Goodreads Blog

What Sort of Book Wins an Oscar?

Posted by Patrick on January 27, 2011 175283

This past Tuesday, the Academy of Motion Picture Arts and Sciences posted its nominations for its annual awards. The Oscars aren't for another few months, but the debate has already begun. Will The Social Network win Best Picture? Can anyone stop Colin Firth from taking home the Best Actor award? Why was Hailee Steinfeld nominated for Supporting Actress when she was clearly the lead in True Grit? And will Christopher Nolan show up and crash the podium -- Kanye West-style -- to claim Best Director? Only time will tell.

Unsurprisingly, several of the Best Picture nominees were adapted from books. Adaptations have historically done well at the Academy Awards, with over 25 winners coming from the world of literature. Unforgettable movies like Gone with the Wind, One Flew Over the Cuckoo's Nest, and The Silence of the Lambs won over fans on shelves before they dazzled on the screen. But it isn't always wildly popular best-sellers that win big on Oscar night. Lesser-known titles often prevail over their blockbuster counterparts. In fact, it's a good rule of thumb that if you want to win an Oscar, don't adapt the most popular book of the era. Obscure titles are often a better bet to win.

With that in mind, we thought it might be fun to use Goodreads data to look at some of the books that inspired past Oscar winners. Have the films' glory impacted the popularity of the books? Are the movies that win Best Picture mostly adapted from popular best-sellers or do obscure books sometimes carry the day? Let's take a look.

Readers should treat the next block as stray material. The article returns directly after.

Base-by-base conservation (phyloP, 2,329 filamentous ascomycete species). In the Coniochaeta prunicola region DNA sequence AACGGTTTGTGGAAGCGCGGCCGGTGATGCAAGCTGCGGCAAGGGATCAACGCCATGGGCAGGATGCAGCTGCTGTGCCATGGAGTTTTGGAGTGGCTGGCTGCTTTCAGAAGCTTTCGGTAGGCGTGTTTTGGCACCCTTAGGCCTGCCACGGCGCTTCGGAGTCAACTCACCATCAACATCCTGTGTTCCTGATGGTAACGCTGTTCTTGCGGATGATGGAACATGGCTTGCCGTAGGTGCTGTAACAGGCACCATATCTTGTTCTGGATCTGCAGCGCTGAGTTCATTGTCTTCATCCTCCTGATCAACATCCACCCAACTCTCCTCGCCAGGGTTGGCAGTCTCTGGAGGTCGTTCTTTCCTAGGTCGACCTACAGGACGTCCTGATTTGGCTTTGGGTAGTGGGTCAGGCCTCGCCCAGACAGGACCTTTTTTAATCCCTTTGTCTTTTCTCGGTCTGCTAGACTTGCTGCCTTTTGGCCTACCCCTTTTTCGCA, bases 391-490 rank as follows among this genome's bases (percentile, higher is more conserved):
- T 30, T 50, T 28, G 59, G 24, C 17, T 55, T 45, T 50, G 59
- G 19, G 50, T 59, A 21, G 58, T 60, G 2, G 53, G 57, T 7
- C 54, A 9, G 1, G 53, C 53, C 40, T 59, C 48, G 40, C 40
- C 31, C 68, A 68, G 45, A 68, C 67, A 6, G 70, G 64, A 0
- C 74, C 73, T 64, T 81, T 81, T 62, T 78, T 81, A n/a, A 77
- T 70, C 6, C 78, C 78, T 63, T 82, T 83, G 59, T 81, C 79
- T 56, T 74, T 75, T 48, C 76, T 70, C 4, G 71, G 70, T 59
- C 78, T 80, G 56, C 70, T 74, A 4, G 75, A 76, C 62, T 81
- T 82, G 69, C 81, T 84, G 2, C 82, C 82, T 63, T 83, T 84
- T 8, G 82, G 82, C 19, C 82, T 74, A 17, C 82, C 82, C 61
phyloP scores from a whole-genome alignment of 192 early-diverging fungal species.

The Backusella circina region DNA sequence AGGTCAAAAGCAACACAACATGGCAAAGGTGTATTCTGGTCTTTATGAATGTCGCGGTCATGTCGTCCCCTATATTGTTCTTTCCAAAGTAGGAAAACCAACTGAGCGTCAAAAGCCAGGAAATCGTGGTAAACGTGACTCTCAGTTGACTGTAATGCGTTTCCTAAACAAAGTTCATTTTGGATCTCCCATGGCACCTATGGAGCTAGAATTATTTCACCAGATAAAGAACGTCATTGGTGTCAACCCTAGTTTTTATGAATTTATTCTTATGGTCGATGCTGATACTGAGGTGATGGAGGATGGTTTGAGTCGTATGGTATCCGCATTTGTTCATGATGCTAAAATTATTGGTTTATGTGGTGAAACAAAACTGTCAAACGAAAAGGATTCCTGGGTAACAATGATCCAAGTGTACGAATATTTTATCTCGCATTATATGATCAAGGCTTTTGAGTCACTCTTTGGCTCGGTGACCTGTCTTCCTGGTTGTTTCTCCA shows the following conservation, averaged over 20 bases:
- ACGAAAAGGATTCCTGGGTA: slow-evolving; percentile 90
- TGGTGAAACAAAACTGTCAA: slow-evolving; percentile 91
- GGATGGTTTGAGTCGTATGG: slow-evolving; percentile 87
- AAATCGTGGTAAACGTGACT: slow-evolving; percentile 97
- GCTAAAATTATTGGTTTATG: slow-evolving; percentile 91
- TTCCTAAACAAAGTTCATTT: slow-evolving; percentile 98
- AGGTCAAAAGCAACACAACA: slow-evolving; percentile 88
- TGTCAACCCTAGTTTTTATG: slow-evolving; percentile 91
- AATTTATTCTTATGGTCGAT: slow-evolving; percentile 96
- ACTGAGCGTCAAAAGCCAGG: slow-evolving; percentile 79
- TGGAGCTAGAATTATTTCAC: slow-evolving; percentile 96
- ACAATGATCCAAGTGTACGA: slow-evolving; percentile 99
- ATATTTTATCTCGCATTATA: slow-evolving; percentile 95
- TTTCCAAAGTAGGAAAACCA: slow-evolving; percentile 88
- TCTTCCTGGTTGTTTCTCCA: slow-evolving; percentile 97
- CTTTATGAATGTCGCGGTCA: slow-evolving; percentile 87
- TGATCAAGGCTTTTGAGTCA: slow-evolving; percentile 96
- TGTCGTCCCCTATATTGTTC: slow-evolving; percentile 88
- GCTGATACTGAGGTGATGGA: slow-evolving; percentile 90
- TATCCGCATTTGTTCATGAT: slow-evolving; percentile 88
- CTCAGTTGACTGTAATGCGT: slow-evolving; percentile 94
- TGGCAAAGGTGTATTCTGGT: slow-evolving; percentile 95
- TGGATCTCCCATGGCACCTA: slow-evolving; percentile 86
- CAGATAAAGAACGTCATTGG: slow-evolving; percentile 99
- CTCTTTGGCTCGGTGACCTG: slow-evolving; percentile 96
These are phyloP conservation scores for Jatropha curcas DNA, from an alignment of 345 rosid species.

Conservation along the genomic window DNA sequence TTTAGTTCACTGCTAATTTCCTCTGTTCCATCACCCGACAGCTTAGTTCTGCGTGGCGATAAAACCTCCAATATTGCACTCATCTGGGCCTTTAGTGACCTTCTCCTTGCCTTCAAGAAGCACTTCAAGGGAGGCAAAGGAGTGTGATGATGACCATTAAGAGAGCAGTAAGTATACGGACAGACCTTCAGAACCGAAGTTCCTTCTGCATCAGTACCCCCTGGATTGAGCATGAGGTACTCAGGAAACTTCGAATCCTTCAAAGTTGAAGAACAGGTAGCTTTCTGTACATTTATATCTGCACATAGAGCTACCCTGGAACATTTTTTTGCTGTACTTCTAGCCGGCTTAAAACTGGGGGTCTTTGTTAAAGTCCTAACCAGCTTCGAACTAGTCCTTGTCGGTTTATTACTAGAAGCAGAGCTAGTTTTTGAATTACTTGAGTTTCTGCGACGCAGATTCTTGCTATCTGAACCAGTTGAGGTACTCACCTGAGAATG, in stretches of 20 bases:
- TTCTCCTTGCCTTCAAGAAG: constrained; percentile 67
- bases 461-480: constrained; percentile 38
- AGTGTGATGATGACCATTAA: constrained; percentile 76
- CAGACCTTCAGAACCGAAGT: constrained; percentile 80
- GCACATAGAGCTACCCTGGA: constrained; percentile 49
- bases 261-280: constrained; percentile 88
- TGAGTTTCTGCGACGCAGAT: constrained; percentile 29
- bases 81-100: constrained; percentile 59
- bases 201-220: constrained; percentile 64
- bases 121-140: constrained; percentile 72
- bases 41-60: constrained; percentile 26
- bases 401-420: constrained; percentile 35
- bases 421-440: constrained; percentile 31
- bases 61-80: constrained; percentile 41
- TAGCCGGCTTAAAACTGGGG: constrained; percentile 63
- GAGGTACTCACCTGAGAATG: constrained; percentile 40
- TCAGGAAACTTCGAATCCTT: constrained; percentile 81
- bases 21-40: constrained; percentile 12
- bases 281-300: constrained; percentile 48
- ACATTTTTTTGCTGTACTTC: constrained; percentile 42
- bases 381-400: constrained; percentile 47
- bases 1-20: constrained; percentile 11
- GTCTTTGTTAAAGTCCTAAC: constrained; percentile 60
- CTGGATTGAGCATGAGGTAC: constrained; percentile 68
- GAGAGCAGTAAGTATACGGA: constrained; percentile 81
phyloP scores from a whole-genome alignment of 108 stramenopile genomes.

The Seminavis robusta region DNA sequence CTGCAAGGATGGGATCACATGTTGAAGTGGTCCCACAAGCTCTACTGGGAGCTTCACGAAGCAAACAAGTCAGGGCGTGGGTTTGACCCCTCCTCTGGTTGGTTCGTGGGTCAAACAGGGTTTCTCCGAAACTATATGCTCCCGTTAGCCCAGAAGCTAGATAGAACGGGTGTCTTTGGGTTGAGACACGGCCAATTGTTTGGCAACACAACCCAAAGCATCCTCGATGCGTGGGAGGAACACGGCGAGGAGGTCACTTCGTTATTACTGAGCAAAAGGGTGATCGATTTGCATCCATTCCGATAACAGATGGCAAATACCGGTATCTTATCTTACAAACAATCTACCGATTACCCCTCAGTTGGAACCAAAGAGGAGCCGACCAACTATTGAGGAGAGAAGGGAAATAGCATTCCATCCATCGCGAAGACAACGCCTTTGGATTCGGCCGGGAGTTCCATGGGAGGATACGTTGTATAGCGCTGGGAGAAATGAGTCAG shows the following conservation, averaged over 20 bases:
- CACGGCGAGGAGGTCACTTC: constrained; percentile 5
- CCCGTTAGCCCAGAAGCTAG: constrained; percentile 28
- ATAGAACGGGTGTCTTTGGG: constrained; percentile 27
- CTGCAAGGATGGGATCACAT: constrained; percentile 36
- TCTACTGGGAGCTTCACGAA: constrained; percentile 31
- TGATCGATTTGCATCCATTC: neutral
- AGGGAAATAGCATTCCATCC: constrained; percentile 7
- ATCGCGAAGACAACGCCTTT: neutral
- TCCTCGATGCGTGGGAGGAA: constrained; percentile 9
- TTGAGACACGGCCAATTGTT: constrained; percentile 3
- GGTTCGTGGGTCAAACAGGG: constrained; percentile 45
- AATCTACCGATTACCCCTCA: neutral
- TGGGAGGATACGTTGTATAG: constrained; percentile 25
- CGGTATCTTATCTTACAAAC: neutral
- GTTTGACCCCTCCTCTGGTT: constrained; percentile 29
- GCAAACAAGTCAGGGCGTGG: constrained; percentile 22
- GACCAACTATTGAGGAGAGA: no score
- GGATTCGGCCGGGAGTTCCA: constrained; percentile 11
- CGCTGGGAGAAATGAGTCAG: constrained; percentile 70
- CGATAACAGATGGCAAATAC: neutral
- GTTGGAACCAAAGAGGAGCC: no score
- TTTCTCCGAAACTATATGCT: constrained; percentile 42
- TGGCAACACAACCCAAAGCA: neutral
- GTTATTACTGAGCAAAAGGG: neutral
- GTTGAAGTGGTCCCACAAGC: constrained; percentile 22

Here are the most notable adaptations to have won the Academy Award for Best Picture, along with the total number of ratings (that's how many times someone has added it to their shelves) as well as the average rating on Goodreads:





Book # of Ratings Average Rating
All Quiet on the Western Front 28,541 3.73
Gone with the Wind 156,441 4.14
Rebecca 37,088 4.07
How Green Was My Valley 2,100 4.09
The Lost Weekend 108 4.05
Hamlet 73,925 4.03
All the King's Men 7,007 4.06
Ben-Hur 1,193 4.06
The Godfather 18,053 4.21
One Flew Over the Cuckoo's Nest 45,806 4.13
Ordinary People 3,956 3.75
Out of Africa 4,104 3.91
Dances with Wolves 1,030 3.78
The Silence of the Lambs 103,639 3.84
Schindler's List 5,702 4.16
Braveheart 294 3.64
The English Patient 15,049 3.78
A Beautiful Mind 3,020 3.75
The Return of the King (LoTR) 81,1147 4.40
Million Dollar Baby (Originally titled Rope Burns) 265 3.83
No Country for Old Men 19,409 3.97
Slumdog Millionaire (adapted from Q&A) 4,445 3.87


As you can see, there's a mix of very popular titles like Gone with the Wind and Silence of the Lambs, as well as some titles that have remained more obscure despite the Oscar win. Can it be that fewer than 300 people have rated The Lost Weekend on Goodreads? Apparently, it is.

The average number of ratings for past Best Picture winners is 27,833. The average rating for those books is 3.956. One other interesting note: The only Goodreads Author to have a book adapted into a Best Picture winner? Michael Blake, whose Dances with Wolves won the Academy Award in 1991.